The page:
Once in remission, cancer therapists then help patients and their families work through a variety of emotions as they adapt to life after treatment. This helps patients process and reflect on their experiences, find a new routine, and move forward with optimism. With the drastic changes cancer and treatment bring about, it can take time to adjust to life outside of chemo treatments, hospital walls, and doctor’s appointments. Fear of cancer returning is a common source of stress and anxiety for patients and their families, and it can often feel like a particularly isolating experience. Working with a cancer therapist to navigate life in recovery can ease the mental burden that comes with all of the conflicting emotions and adjustments. 

Support for Family Members 

While a cancer diagnosis can cause an array of difficult experiences and emotions for the patient themselves, families are also heavily affected. Despite wanting to give their full support to their loved one, the treatment process is still extremely stressful and anxiety-provoking for both the family and the patient. Giving the patient some time to reflect on their diagnosis can help alleviate some of the initial stress. Family members are encouraged to be in communication with their loved ones’ social worker or medical team to stay in the loop with the treatment process. Meeting with a cancer therapist can give family members the ability to discuss their options for help as a caregiver and manage their own emotions and feelings towards the diagnosis.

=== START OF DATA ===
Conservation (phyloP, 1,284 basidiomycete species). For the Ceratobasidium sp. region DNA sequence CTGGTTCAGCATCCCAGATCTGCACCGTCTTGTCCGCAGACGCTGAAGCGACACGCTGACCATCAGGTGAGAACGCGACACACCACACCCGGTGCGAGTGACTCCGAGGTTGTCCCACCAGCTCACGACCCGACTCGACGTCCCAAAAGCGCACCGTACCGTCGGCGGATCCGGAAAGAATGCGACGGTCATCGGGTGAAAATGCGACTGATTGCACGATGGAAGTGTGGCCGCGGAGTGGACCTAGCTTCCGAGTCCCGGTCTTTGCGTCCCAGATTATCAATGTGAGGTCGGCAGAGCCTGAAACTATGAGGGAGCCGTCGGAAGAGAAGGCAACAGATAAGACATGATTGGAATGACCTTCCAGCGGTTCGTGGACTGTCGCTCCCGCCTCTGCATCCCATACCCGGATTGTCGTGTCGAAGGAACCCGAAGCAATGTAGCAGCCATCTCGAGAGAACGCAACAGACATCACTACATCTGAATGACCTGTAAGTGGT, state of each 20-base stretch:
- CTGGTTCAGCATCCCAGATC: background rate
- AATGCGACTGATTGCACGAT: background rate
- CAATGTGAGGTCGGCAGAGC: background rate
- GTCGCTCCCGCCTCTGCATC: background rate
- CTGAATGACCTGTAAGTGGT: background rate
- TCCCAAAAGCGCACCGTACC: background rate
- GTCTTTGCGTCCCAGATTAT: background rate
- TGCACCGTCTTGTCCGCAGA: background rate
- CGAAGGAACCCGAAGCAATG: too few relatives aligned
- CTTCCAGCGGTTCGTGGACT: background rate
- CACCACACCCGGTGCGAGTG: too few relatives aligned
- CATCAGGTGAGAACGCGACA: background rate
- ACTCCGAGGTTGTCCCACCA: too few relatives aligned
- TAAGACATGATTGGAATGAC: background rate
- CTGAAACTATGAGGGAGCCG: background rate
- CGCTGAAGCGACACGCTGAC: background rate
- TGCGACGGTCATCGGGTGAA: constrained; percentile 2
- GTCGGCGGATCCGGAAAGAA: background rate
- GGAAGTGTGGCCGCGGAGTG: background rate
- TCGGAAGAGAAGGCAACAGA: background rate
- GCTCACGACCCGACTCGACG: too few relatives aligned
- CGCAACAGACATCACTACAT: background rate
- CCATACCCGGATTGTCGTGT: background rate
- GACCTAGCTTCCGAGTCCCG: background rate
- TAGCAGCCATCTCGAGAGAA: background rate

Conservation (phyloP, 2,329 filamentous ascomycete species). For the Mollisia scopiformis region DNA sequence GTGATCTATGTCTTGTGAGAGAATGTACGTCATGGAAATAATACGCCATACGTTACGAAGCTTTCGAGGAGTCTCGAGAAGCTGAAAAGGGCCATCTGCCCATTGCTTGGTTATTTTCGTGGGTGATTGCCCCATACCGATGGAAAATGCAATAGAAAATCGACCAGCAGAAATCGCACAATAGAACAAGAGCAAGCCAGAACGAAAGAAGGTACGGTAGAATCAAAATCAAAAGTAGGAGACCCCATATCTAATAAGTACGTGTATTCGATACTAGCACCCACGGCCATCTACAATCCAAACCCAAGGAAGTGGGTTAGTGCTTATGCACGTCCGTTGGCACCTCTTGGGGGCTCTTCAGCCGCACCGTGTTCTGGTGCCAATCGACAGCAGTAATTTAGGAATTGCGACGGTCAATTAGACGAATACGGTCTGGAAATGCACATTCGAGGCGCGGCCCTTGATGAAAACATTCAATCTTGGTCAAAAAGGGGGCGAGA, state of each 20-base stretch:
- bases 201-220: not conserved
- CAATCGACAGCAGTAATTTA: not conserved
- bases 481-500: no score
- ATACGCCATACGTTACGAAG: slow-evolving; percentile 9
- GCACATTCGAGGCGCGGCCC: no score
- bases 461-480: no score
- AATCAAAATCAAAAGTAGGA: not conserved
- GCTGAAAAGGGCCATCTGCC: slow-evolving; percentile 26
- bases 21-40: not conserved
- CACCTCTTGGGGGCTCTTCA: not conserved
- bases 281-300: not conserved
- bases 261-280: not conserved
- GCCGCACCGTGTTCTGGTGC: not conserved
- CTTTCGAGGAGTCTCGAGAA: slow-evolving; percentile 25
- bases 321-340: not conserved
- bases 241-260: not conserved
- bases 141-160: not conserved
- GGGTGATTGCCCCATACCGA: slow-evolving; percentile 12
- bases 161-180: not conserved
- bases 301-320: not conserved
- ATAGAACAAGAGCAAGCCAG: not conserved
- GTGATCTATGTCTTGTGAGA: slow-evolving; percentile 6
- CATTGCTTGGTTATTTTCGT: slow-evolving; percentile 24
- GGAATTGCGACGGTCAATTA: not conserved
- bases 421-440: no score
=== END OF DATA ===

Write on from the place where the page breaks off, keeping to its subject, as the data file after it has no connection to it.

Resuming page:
Treatment for Stress, Anxiety, and Depression in Cancer Patients 

Navigating the unpredictability of a cancer diagnosis and treatment can be an overwhelming experience. Working with a psycho-oncologist to manage stress, anxiety, and depression can improve a patients quality of life during treatment, increase their body’s ability to fight the cancer, and make them more likely to follow through with medical care during remission. 

At Orange County Health Psychologists, we offer many different evidenced based approaches to psycho-oncology treatment including Cognitive Behavioral Therapy (CBT), mindfulness-based practices, Acceptance and Commitment Therapy (ACT), Emotion-Focused Therapy, family and couples therapy and behavioral interventions. Mindfulness based interventions are especially helpful for cancer patients because they focus on bringing attention to the present moment which can be very difficult with the uncertainty of a chronic illness or disease. 

In whatever stage of the cancer experience you might find yourself, our providers are committed to helping you throughout the process. As our psycho-oncologist Dr. Alpa Bajaj states: 

“Having your own space separate from your medical and support team to deal, understand, and cope with what is happening to you can be beneficial for your health. Fighting cancer can be a very isolating experience and having someone in your corner who understands not only the medical, but also the emotional aspects of cancer treatment, can make the process more healing and not feel as lonely.” 

For more information on Psycho-Oncology Treatment, or to schedule an appointment, contact Orange County Health Psychologists by calling 949.528.6300 or emailing 

1. Krebber, A. M., Buffart, L. M., Kleijn, G., Riepma, I. C., de Bree, R., Leemans, C. R., Becker, A., Brug, J., van Straten, A., Cuijpers, P., & Verdonck-de Leeuw, I. M. “Prevalence of depression in cancer patients: a meta-analysis of diagnostic interviews and self-report instruments,” Psycho-oncology, (Feb 2014) 23(2), 121–130. Jillian R. Satin MA,Wolfgang Linden PhD,Melanie J. Phillips BSc. “Depression as a predictor of disease progression and mortality in cancer patients 

— Written by Kiyono McDaniel and Cassie Cipolla for Orange County Health Psychologists